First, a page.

Researchers find most fantasy sports are based on skill, not luck
If you've ever taken part in the armchair sport of fantasy football and found yourself at the top of your league's standings at the end of the season, a new MIT study suggests your performance—however far removed from any actual playing field—was likely based on skill rather than luck.
Those looking for ways to improve their fantasy game will have to look elsewhere: The study doesn't identify any specific qualities that make one fantasy player more skilled over another. Instead, the researchers found, based on the win/loss records of thousands of fantasy players over multiple seasons, that the game of fantasy football is inherently a contest that rewards skill.
"Some [fantasy] players may know more about statistics, rules of the game, which players are injured, effects of weather, and a host of other factors that make them better at picking players—that's the skill in fantasy sports," says Anette "Peko" Hosoi, associate dean of engineering at MIT. "We ask, does that skill have an impact on the outcome of the [fantasy] game? In our analysis, the signal for skill in the data is very clear."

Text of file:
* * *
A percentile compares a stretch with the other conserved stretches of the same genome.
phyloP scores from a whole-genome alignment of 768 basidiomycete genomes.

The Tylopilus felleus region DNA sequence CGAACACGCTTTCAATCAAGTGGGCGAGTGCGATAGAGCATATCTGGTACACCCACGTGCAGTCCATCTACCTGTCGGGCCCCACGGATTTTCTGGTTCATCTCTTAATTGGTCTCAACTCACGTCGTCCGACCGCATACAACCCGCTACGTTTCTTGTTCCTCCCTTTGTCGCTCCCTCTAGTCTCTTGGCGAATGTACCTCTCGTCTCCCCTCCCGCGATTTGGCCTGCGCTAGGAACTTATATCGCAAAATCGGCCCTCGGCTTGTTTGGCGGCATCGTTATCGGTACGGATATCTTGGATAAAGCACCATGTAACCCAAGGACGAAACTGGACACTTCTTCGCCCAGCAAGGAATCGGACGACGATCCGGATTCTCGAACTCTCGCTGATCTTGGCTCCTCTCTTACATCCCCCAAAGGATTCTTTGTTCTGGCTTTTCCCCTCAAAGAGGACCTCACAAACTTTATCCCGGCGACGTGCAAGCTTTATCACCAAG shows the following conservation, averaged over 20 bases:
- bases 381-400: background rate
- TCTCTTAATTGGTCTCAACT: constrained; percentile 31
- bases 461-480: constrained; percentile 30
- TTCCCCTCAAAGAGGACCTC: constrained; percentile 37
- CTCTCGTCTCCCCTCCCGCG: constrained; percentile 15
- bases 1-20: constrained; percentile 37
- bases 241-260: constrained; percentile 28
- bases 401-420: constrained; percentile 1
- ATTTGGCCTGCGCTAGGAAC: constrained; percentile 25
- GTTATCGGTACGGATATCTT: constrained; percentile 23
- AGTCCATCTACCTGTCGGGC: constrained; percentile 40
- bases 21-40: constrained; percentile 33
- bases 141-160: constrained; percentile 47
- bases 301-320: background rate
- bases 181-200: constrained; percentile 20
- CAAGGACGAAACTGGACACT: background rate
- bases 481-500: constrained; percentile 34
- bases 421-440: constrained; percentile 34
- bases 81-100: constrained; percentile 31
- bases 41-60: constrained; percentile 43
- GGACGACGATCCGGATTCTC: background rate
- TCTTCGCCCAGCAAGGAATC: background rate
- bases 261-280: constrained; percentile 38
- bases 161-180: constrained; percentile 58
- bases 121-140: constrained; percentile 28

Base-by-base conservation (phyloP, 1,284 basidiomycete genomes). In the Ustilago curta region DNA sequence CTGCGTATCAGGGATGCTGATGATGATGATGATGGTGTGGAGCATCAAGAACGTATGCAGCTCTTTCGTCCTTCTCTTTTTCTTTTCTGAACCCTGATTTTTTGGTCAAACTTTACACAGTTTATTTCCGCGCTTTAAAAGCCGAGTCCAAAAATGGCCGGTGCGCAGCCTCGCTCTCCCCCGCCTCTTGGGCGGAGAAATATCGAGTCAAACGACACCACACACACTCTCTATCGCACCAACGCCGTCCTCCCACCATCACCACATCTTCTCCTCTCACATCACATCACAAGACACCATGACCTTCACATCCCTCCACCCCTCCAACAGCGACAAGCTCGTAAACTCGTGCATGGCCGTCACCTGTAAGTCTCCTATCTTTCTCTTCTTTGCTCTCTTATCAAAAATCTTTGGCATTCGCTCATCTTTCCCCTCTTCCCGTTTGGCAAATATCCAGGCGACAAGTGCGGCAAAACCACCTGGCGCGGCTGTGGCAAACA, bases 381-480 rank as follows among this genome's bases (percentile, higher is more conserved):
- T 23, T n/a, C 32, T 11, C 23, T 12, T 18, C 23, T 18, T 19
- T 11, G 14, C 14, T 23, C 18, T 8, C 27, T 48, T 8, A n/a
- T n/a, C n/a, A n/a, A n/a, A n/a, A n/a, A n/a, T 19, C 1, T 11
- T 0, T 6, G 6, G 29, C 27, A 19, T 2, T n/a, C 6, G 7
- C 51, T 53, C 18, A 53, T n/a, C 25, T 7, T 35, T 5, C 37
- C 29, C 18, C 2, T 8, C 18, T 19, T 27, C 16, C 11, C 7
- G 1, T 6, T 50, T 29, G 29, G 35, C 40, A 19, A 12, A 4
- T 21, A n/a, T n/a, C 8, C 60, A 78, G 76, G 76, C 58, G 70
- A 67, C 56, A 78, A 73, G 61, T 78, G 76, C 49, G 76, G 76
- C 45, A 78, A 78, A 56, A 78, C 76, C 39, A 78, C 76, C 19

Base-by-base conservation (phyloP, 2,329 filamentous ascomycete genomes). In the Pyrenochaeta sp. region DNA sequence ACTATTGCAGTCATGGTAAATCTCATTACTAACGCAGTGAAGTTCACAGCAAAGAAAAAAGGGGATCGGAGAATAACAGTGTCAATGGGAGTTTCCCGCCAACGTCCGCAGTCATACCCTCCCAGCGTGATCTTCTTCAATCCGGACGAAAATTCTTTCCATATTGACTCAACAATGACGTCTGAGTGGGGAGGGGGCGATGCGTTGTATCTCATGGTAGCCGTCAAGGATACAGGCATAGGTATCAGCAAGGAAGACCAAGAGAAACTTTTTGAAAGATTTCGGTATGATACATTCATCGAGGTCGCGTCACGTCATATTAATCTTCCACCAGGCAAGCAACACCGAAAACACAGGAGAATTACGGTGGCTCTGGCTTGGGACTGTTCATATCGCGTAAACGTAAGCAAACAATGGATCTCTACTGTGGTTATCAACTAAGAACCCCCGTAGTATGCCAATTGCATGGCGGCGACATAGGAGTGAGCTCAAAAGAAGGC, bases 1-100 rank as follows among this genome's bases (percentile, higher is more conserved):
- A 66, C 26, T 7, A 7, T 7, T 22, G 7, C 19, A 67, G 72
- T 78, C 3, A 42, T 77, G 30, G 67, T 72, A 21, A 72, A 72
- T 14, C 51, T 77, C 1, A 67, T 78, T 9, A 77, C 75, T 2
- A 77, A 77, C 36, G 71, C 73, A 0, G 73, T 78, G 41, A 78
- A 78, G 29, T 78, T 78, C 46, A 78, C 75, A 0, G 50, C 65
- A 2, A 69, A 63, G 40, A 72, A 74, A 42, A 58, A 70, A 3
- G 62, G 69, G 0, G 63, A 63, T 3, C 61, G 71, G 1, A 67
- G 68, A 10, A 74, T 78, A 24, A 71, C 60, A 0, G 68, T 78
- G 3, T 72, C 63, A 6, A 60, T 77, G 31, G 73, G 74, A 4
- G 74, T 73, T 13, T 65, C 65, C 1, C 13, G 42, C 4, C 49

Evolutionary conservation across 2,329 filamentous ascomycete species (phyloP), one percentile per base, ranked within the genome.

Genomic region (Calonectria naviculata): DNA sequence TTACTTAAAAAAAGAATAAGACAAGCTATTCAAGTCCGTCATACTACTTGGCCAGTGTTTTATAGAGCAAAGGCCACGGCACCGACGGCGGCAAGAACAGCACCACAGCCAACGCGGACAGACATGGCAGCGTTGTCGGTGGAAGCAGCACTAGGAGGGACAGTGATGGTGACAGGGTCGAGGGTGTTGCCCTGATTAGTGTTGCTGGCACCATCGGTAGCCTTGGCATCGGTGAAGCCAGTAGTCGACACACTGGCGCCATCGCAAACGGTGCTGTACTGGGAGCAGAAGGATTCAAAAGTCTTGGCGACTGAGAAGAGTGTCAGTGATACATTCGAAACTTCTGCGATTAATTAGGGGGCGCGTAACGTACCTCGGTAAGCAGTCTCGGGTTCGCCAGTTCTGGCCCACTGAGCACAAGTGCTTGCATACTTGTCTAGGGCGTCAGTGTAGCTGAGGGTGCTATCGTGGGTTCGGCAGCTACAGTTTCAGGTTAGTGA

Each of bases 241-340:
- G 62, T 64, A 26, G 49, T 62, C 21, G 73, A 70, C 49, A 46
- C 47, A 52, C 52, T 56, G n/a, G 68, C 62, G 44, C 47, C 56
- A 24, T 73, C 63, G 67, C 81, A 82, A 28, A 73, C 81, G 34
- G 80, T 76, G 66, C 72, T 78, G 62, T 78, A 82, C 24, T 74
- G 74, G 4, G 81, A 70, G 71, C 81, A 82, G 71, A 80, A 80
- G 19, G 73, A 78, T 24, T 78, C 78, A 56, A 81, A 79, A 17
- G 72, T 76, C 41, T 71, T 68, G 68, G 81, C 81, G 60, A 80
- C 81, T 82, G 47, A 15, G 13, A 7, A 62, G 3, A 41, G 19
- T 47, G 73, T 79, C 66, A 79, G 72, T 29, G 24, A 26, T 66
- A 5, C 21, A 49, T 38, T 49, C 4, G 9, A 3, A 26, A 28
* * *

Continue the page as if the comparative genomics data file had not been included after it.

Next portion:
Other fantasy sports such as baseball, basketball, and hockey also appear to be games of skill—considerably more so than activities based on pure chance, such as coin-flipping. What ultimately do these results mean for the average fantasy player?
"They probably can't use our study to assemble better sports teams," says Hosoi, who is also the Neil and Jane Pappalardo Professor of Mechanical Engineering. "But they can use it to talk better smack when they're at the top of their standings."
The team's findings appear this week in the Society for Industrial and Applied Mathematics Review. Hosoi's co-authors are first author Daniel Getty, a graduate student in MIT's Department of Aeronautics and Astronautics; graduate student Hao Li; former graduate student Charles Gao; and Masayuki Yano of the University of Toronto.
A fantasy gamble
Hosoi and her colleagues began looking into the roles of skill and chance in fantasy sports several years ago, when they were approached by FanDuel, the second largest company in the daily fantasy sports industry. FanDuel provides online platforms for more than 6 million registered users, who use the site to create and manage fantasy teams—virtual teams made up of real players of professional sports, which fantasy players can pick and draft to their fantasy team. Players can pit their team against other virtual teams, and whether a team wins or loses depends on how the real players perform in actual games in a given day or week.
In recent years, the question has arisen as to whether fantasy sports are a potential form of online gambling. Under a federal law known as the Unlawful Internet Gambling Enforcement Act, or UIGEA, online players of games such as poker are prohibited from transmitting across state lines funds won through gambling activities using the internet. The law exempts fantasy sports, stating that the game is not a form of betting or wagering.